To my way of thinking, the inordinate desire for wealth, in excess and for its own sake, is just a manifestation of the will to power, which underlies most evil.
Fear, in excess or obsession, is often the spur to power, a means to seek to control that which we fear and resent. Perhaps it is part of the character, or the result of uncaring or abusiveness from our past.
There is a substantial difference between fear and respect, the latter of which is a high and proper regard, but intermingled with love and mutuality. We respect our parents, for example, if our relationship with them is proper, but we do not fear them as we would an enemy.
The will to power was the first sin of pride of the fallen angels. As John Milton said, 'Better to reign in hell, than to serve in heaven.'
"Though I speak with the tongues of men and of angels, and have not love, I am become as sounding brass, or a tinkling cymbal." 1 Cor. xiii
"...Our Lord says, 'If you love Me, keep My commandments;' but they feel that though they are, to a certain point, keeping God's commandments, yet love is not proportionate, does not keep pace, with their obedience; that obedience springs from some source short of love. This they perceive; they feel themselves to be hollow; a fair outside, without a spirit within it.
It is possible to obey, not from love towards God and man, but from a sort of conscientiousness short of love; from some notion of acting up to a law; that is, more from the fear of God than from love of Him. Surely this is what, in one shape or other, we see daily on all sides of us; the case of men, living to the world, yet not without a certain sense of religion, which acts as a restraint on them.
They pursue ends of this world, but not to the full; they are checked, and go a certain way only, because they dare not go further.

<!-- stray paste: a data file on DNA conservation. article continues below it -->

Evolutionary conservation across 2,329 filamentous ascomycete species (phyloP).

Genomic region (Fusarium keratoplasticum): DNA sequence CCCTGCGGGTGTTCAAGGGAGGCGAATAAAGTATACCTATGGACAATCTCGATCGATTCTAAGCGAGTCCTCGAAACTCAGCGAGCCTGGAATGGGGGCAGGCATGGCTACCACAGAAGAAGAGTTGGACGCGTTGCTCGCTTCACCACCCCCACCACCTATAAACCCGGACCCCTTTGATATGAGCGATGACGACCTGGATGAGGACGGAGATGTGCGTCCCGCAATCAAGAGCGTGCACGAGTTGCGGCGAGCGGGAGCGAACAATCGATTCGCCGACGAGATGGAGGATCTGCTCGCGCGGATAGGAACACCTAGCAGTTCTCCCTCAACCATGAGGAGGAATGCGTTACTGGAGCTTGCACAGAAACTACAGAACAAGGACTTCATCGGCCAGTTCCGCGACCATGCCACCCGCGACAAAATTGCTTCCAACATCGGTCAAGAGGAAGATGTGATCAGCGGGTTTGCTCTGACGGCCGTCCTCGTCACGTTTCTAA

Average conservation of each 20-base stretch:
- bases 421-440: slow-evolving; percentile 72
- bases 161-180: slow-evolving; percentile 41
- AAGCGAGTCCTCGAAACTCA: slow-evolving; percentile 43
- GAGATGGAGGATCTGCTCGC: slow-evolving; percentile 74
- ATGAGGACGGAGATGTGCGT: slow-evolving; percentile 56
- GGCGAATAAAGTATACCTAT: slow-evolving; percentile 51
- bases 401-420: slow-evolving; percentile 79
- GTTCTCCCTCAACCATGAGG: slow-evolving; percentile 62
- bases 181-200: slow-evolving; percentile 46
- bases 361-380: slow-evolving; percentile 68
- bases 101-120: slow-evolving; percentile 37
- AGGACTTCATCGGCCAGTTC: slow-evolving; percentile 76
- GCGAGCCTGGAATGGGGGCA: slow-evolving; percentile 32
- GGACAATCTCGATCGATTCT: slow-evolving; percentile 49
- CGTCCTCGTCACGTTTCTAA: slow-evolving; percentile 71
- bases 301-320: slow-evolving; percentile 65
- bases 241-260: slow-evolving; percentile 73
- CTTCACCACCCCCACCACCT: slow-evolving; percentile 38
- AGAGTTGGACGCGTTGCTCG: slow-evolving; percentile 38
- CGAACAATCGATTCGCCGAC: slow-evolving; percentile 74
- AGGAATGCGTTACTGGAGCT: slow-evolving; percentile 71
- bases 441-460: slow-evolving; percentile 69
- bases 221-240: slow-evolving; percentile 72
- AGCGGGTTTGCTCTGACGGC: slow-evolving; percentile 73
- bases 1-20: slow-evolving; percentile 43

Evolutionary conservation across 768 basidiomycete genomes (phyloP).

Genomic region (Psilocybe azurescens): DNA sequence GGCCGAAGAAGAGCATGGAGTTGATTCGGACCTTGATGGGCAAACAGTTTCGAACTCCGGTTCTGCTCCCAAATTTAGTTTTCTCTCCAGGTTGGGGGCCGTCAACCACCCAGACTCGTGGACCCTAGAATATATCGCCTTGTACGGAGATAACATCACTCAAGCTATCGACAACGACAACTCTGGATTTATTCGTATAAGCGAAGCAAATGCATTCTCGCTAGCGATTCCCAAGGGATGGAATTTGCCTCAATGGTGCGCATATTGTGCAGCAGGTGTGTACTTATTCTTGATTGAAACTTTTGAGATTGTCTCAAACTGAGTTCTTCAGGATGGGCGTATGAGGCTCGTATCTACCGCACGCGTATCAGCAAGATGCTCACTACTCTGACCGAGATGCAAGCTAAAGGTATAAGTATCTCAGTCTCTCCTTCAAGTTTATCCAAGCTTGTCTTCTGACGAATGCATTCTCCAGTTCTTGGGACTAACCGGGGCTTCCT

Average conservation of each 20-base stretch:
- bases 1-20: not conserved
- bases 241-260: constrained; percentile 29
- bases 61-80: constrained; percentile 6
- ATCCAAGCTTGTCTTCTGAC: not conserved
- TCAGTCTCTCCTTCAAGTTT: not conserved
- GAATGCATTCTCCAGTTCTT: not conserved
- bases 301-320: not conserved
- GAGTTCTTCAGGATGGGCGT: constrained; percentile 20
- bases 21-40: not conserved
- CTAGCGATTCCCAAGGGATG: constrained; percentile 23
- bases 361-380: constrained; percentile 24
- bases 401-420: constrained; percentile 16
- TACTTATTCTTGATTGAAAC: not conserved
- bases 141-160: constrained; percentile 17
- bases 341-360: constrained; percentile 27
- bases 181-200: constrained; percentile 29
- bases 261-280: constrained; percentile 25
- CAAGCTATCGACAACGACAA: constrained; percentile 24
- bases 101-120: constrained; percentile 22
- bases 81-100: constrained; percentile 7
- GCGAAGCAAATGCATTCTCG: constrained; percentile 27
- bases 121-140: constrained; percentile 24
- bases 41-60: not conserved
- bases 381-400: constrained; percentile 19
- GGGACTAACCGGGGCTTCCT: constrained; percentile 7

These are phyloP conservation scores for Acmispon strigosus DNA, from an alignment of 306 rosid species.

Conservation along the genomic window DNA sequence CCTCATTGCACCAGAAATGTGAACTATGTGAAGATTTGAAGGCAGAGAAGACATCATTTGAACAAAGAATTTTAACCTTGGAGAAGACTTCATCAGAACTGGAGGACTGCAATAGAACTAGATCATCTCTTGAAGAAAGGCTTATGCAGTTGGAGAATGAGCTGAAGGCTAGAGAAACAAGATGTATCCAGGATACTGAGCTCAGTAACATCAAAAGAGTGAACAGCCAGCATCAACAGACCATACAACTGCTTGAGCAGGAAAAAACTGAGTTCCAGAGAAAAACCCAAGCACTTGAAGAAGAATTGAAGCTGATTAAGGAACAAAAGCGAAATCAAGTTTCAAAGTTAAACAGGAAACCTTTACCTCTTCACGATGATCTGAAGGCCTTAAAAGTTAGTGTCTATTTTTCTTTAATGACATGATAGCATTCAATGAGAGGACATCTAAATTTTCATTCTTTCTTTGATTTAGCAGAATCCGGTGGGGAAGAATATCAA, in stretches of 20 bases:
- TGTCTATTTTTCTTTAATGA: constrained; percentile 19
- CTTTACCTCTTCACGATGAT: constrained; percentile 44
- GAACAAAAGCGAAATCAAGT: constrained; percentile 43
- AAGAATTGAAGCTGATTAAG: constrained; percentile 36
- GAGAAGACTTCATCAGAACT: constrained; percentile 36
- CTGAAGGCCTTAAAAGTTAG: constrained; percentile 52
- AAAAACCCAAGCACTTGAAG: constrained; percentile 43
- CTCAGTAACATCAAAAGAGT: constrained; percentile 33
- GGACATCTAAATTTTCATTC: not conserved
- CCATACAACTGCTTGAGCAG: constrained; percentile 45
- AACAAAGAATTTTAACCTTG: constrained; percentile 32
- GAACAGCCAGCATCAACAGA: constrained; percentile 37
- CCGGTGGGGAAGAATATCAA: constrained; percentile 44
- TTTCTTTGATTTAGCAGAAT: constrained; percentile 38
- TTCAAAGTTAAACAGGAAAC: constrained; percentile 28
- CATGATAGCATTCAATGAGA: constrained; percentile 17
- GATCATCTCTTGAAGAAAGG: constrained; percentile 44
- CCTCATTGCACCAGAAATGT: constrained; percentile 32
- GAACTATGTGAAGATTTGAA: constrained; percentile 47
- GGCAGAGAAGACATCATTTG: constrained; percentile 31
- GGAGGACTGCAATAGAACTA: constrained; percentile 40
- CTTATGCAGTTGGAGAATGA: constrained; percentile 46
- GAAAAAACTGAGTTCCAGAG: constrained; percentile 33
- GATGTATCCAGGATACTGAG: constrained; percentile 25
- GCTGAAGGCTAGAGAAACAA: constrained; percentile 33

This external restraint acts with various degrees of strength on various persons. They all live to this world, and act from the love of it; they all allow their love of the world a certain range; but, at some particular point, which is often quite arbitrary, this man stops, and that man stops.
Each stops at a different point in the course of the world, and thinks every one else profane who goes further, and superstitious who does not go so far,—laughs at the latter, is shocked at the former. And hence those few who are miserable enough to have rid themselves of all scruples, look with great contempt on such of their companions as have any, be those scruples more or less, as being inconsistent and absurd. They scoff at the principle of mere fear, as a capricious and fanciful principle; proceeding on no rule, and having no evidence of its authority, no claim on our respect; as a weakness in our nature, rather than an essential portion of that nature, viewed in its perfection and entireness.
And this being all the notion which their experience gives them of religion, as not knowing really religious men, they think of religion, only as a principle which interferes with our enjoyments unintelligibly and irrationally. Man is made to love. So far is plain. They see that clearly and truly; but religion, as far as they conceive of it, is a system destitute of objects of love; a system of fear. It repels and forbids, and thus seems to destroy the proper function of man, or, in other words, to be unnatural.
And it is true that this sort of fear of God, or rather slavish dread, as it may more truly be called, is unnatural; but then it is not religion, which really consists, not in the mere fear of God, but in His love; or if it be religion, it is but the religion of devils, who believe and tremble; or of idolaters, whom devils have seduced, and whose worship is superstition,—the attempt to appease beings whom they love not; and, in a word, the religion of the children of this world, who would, if possible, serve God and Mammon, and, whereas religion consists of love and fear, give to God their fear, and to Mammon their love."
John Henry Newman, Parochial and Plain Sermons, Vol. 5, No.23